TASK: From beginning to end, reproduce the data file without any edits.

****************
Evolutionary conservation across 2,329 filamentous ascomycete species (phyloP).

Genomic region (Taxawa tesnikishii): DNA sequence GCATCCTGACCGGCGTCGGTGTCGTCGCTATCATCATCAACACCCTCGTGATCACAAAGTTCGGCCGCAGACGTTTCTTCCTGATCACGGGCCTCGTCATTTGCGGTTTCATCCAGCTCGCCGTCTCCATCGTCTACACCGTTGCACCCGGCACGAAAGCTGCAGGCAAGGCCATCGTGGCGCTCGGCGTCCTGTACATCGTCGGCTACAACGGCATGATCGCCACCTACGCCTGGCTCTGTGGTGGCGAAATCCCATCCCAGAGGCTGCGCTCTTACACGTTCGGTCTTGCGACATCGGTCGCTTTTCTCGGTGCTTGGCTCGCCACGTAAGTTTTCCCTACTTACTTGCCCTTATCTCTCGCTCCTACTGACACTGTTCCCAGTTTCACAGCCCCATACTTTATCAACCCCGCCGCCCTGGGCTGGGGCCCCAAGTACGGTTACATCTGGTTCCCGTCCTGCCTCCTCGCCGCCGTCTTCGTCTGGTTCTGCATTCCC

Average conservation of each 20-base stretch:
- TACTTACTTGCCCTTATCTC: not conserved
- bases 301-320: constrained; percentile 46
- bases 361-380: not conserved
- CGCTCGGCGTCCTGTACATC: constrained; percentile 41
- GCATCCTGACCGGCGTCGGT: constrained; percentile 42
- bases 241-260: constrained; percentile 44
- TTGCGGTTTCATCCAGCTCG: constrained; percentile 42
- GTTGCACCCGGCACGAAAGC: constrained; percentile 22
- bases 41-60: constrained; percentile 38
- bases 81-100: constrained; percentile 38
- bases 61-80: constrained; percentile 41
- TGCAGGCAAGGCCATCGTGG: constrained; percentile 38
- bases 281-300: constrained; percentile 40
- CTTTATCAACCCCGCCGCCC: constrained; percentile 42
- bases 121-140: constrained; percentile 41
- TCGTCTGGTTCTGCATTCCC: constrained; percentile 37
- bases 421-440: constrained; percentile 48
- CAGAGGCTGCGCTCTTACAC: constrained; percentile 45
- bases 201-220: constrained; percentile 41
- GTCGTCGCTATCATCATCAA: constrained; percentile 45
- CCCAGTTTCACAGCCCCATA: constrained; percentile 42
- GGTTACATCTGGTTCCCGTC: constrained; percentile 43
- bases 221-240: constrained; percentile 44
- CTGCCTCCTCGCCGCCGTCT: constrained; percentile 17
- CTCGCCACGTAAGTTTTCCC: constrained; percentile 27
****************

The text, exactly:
Evolutionary conservation across 2,329 filamentous ascomycete species (phyloP).

Genomic region (Taxawa tesnikishii): DNA sequence GCATCCTGACCGGCGTCGGTGTCGTCGCTATCATCATCAACACCCTCGTGATCACAAAGTTCGGCCGCAGACGTTTCTTCCTGATCACGGGCCTCGTCATTTGCGGTTTCATCCAGCTCGCCGTCTCCATCGTCTACACCGTTGCACCCGGCACGAAAGCTGCAGGCAAGGCCATCGTGGCGCTCGGCGTCCTGTACATCGTCGGCTACAACGGCATGATCGCCACCTACGCCTGGCTCTGTGGTGGCGAAATCCCATCCCAGAGGCTGCGCTCTTACACGTTCGGTCTTGCGACATCGGTCGCTTTTCTCGGTGCTTGGCTCGCCACGTAAGTTTTCCCTACTTACTTGCCCTTATCTCTCGCTCCTACTGACACTGTTCCCAGTTTCACAGCCCCATACTTTATCAACCCCGCCGCCCTGGGCTGGGGCCCCAAGTACGGTTACATCTGGTTCCCGTCCTGCCTCCTCGCCGCCGTCTTCGTCTGGTTCTGCATTCCC

Average conservation of each 20-base stretch:
- TACTTACTTGCCCTTATCTC: not conserved
- bases 301-320: constrained; percentile 46
- bases 361-380: not conserved
- CGCTCGGCGTCCTGTACATC: constrained; percentile 41
- GCATCCTGACCGGCGTCGGT: constrained; percentile 42
- bases 241-260: constrained; percentile 44
- TTGCGGTTTCATCCAGCTCG: constrained; percentile 42
- GTTGCACCCGGCACGAAAGC: constrained; percentile 22
- bases 41-60: constrained; percentile 38
- bases 81-100: constrained; percentile 38
- bases 61-80: constrained; percentile 41
- TGCAGGCAAGGCCATCGTGG: constrained; percentile 38
- bases 281-300: constrained; percentile 40
- CTTTATCAACCCCGCCGCCC: constrained; percentile 42
- bases 121-140: constrained; percentile 41
- TCGTCTGGTTCTGCATTCCC: constrained; percentile 37
- bases 421-440: constrained; percentile 48
- CAGAGGCTGCGCTCTTACAC: constrained; percentile 45
- bases 201-220: constrained; percentile 41
- GTCGTCGCTATCATCATCAA: constrained; percentile 45
- CCCAGTTTCACAGCCCCATA: constrained; percentile 42
- GGTTACATCTGGTTCCCGTC: constrained; percentile 43
- bases 221-240: constrained; percentile 44
- CTGCCTCCTCGCCGCCGTCT: constrained; percentile 17
- CTCGCCACGTAAGTTTTCCC: constrained; percentile 27